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Study: Faculty Should Mobilize for Independent Protections for Academic Rights

By May 16, 2016

A recent study by Michael LeRoy, a professor of labor and employment at the University of Illinois Urbana-Champaign, details how a great many college professors have learned the hard way that free speech is a broader concept than application of First Amendment doctrines. An analysis of 210 lawsuits, all involving First Amendment claims by professors and college instructors against public colleges and universities, found that faculty members lost nearly 75% of the time. These cases involved such hallmarks of academic life as academic publishing, engagement in campus protests, social commentary, and campus criticism.

“If you look at the trend lines, the speech rights of public employees are narrowing—and, coincidentally, this is occurring when public speech via social media has become so much more prevalent,” LeRoy observes. Precariously, “courts and faculty are essentially on two different pages regarding constitutional rights.” The First Amendment, as interpreted by the courts, simply does not protect academic freedom to the extent that many faculty believe it does.

According to the study, a noticeable uptick in rulings against academic freedom traces back to the Supreme Court’s 1968 decision in Pickering v. Board of Education. Pickering created a balancing test to “weigh the competing interests of public employees and employers on a case by case basis.” Pickering, LeRoy argues, has effectively enabled “a government employer to regulate the speech of its employees differently from citizens.” Unfortunately, as LeRoy’s study suggests, “courts usually weigh those interests in favor of universities and colleges.” An additional advantage for educational institutions came in the 1994 Supreme Court case Waters v. Churchill, in which the Court held that public employers have the authority to regulate employee speech if administrators deemed it “disruptive.”

Threats to academic freedom also come from politicians and legislatures. In this climate, LeRoy calls on faculty to take matters into their own hands. “As politicians take aim at tenure while attacking intellectual culture in higher education, faculty should mobilize for an academic bill of rights.” According to LeRoy, “the alternative to these proactive measures are court rulings that treat higher education more like a government agency rather than what it is—a laboratory of thought, experimentation and speech.”

The implication of LeRoy’s study is that many academics place too much faith in the extent to which the First Amendment protects their speech. LeRoy’s research suggests that academics should rely less on the First Amendment and start taking proactive steps to “negotiate stronger assurances of free expression in their contracts.” They must work on crafting stronger principles of academic freedom that specifically address modern issues including personal speech on social media platforms, academic freedom in politically charged research areas, and professional speech with corporate and foundational backing, LeRoy argues.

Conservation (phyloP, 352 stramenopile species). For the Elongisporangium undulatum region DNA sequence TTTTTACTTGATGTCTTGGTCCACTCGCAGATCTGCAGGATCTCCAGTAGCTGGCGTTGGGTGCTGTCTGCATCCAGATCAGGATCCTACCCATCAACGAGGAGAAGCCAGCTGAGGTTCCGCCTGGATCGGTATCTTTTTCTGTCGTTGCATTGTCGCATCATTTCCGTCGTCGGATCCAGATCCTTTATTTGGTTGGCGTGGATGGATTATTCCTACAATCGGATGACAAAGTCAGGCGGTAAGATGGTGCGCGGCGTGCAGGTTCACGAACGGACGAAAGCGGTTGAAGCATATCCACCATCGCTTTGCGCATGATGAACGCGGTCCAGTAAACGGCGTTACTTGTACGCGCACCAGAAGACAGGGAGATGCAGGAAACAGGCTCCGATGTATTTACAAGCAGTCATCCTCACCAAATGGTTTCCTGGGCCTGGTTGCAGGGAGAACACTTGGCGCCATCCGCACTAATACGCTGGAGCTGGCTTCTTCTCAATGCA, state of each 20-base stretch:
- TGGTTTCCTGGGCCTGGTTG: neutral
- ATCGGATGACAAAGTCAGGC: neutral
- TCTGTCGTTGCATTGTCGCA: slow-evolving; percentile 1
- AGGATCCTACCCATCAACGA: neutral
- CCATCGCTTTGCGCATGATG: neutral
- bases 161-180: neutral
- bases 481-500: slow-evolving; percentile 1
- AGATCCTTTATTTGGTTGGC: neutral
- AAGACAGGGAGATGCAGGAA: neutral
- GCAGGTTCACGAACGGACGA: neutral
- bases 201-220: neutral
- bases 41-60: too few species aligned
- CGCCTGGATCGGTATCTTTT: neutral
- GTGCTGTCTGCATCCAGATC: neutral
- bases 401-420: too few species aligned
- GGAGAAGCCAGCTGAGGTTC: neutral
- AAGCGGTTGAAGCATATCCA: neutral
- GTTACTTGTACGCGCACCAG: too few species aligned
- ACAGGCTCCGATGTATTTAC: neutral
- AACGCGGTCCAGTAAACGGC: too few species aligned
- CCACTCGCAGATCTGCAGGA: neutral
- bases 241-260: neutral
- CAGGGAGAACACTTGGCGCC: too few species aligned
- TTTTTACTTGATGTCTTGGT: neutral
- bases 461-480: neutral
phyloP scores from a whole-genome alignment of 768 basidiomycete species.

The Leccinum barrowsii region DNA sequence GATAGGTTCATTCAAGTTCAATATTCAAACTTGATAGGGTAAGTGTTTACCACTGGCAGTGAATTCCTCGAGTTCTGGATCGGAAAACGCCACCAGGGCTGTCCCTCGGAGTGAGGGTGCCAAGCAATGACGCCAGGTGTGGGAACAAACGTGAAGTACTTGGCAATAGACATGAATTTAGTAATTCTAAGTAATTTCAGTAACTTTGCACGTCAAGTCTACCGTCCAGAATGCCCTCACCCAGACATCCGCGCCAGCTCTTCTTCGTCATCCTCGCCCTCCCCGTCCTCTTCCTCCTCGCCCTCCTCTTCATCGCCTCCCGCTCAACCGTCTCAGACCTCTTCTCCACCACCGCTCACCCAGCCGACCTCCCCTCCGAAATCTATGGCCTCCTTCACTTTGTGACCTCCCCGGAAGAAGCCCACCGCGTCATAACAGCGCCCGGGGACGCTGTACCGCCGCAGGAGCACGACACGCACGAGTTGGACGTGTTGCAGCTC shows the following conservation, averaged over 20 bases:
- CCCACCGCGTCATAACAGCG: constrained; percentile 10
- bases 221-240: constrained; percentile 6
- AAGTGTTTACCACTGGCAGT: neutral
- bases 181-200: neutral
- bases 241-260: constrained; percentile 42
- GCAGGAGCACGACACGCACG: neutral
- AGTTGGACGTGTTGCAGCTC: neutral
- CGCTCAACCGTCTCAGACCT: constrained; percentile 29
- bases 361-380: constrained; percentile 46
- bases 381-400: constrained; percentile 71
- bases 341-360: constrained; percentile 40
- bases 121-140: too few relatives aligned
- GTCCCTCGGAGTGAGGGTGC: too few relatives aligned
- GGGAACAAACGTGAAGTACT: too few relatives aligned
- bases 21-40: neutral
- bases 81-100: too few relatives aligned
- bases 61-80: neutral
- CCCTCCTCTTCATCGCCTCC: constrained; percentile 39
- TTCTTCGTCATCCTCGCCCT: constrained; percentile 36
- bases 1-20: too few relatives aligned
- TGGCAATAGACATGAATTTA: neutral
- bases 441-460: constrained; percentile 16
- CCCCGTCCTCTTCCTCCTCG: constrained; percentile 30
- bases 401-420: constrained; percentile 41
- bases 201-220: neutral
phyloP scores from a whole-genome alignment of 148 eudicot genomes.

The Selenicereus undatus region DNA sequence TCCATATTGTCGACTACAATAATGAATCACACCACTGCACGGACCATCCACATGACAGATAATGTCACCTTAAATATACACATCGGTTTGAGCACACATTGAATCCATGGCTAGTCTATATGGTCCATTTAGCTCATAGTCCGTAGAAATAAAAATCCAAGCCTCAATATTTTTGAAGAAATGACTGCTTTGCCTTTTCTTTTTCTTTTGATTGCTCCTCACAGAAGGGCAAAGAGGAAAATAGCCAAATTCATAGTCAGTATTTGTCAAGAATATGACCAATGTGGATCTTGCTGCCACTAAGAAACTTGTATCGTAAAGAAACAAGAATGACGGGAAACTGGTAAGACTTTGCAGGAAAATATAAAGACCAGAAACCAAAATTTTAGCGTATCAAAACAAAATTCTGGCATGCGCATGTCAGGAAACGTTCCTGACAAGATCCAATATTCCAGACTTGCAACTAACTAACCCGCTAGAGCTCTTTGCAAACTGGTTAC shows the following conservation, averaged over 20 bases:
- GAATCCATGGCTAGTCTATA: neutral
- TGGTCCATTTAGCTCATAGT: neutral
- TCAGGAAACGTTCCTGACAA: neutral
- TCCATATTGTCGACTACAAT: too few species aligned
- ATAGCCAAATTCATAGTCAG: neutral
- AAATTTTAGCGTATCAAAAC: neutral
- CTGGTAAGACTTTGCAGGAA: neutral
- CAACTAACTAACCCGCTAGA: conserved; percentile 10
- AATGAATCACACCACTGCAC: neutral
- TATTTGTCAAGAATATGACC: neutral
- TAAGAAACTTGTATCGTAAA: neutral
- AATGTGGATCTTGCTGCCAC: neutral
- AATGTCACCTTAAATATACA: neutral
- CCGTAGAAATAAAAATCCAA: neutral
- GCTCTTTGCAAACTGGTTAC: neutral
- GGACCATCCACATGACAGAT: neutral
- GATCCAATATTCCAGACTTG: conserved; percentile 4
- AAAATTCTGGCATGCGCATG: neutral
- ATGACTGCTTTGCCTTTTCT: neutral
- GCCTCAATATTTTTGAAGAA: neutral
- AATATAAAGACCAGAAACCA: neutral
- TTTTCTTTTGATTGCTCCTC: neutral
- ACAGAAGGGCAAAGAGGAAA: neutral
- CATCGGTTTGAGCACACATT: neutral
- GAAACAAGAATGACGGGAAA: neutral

The University of Chicago’s Report of the Committee on Freedom of Expression, which FIRE endorsed in January 2015, provides a model for the kind of protections that faculty should be fighting to implement. FIRE has embarked on a campaign to encourage colleges and universities to adopt the Chicago Statement. In a bid to drive further support, we have launched an online endorsement drive and provided students, faculty, and concerned alumni with form letters as well as sample student and faculty government resolutions calling for the implementation of the Chicago Statement.

FIRE has seen faculty governing bodies or university leadership at twelve institutions officially endorse the statement or pass similar resolutions. These institutions include Princeton University, Purdue University, Johns Hopkins University, American University, Chapman University, Winston-Salem State University, the University of Wisconsin System (which includes 26 campuses), the University of Virginia’s College at Wise, Columbia University, City University of New York, and Louisiana State University.

However, success in this endeavor is not assured. A free speech resolution inspired by the Chicago Statement was recently tabled at the University of Minnesota (UMN) following objections by the Council of Graduate Students, which called it “tone-deaf,” “ill-advised,” and “deplorably patronizing” in a letter. FIRE hopes that students who support the resolution will find their voices when the debate begins again at UMN in the fall.

In the words of Professor Dale Carpenter, the author and champion of the now-tabled UMN resolution, “Ideas are the lifeblood of a free society and universities are its beating heart…if freedom of speech is undermined on a university campus, it is not safe anywhere.” As LeRoy’s research shows, the First Amendment alone isn’t sufficient to protect faculty rights, and “professors and academics must think much more deeply about strategies to preserve academic freedom.”

FIRE encourages interested Torch readers to check out LeRoy’s article, and we will continue to offer our services in defense of academic freedom and in the adoption of robust policy statements which will protect it.